Leonie Valentine

Leonie Valentine 2018-05-31T14:31:06+00:00

Leonie Valentine

Leonie is a conservation biologist working as a postdoctoral research fellow in the ERIE lab.  A consistent theme of her research is investigating how and why fauna respond to disturbances, understanding the role of fauna in ecosystem function and restoration ecology, and exploring novel resource use by threatened animals.

Leonie has worked in northern and south-western Australia as a conservation researcher and a manager for state government agencies.  Her previous research examined the responses of reptiles, birds and their resources to invasive species, fire and land management strategies.  Leonie’s current research examines the role of digging mammals as ecosystem engineers and how translocations of threatened species may be important for landscape restoration.  Her work is often collaborative with conservation management agencies and she hopes that their joint research will result in greater conservation outcomes.

Originally from northern Queensland, Leonie completed her doctoral research at James Cook University on the impacts of an invasive weed, rubber-vine, and fire management on fauna in tropical savannas. After moving to Western Australia, she worked on biodiversity issues related to the Gnangara Sustainability Strategy for the Department of Environment and Conservation; and as a post-doctoral researcher at Murdoch University for the WA Centre of Excellence for Climate Change, Woodland and Forest Health.  She joined the UWA ERIE team as a postdoctoral researcher in late 2012.   She currently works part-time, living somewhat vicariously through her students, and hopes to stay working with the ERIE team for many years to come.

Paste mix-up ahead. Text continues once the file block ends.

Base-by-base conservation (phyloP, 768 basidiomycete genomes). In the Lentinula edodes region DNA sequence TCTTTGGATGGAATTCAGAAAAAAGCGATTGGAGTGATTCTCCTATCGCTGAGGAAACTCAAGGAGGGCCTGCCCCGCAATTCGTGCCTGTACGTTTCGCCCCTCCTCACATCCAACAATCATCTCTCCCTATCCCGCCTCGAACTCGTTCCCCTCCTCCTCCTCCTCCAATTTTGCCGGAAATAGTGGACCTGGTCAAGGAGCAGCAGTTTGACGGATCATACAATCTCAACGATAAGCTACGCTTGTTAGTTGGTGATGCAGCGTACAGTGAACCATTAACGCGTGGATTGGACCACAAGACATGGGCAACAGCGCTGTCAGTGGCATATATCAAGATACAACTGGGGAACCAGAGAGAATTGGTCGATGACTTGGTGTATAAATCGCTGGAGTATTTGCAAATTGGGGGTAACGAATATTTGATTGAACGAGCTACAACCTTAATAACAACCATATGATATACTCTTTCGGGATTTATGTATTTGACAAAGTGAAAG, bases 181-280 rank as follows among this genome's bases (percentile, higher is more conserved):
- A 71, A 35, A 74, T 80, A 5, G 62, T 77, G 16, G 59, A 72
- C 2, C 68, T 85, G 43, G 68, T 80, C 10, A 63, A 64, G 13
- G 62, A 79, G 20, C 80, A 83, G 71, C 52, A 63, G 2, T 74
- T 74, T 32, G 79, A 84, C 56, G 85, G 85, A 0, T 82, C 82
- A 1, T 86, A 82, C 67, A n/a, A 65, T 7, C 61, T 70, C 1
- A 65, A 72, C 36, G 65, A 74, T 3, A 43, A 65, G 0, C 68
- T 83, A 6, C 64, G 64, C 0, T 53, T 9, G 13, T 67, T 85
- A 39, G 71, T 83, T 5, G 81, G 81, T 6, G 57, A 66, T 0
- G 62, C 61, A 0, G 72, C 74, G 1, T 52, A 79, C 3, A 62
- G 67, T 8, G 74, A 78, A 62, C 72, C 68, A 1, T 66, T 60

Teaching and Community Service

Leonie regularly engages with community groups and enjoys sharing research findings to a broad audience. She has provided research and conservation advice on numerous committees, including the Black Cockatoo Project Advisory Group.  In addition, Leonie is an Associate Editor for Austral Ecology, and provides reviews in her professional capacity for a number of journals.

In a professional teaching capacity, Leonie has been a co-supervisor for numerous research students.  She has previously been involved in supervising to completion 4 PhD, 4 Masters and 7 Honours students.  She currently co-supervisors a number of fabulous students (5 PhD and 1 Masters), listed below, and wishes she could do the field work with them all.

Current Students

Dan Bohorquez:  Does digging by quenda facilitate litter decomposition and nutrient release in soils? (Masters candidate, UWA)

Gabrielle Beca: Restoring degraded landscapes: the role of digging mammals on seedling recruitment (PhD candidate, UWA)

Bryony Palmer: Reintroduction of digging mammals: interactions with novel ecosystems and their potential in ecosystem restoration (PhD candidate, UWA)

Harry Moore: Northern quolls in the Pilbara region of WA (PhD candidate, CSU)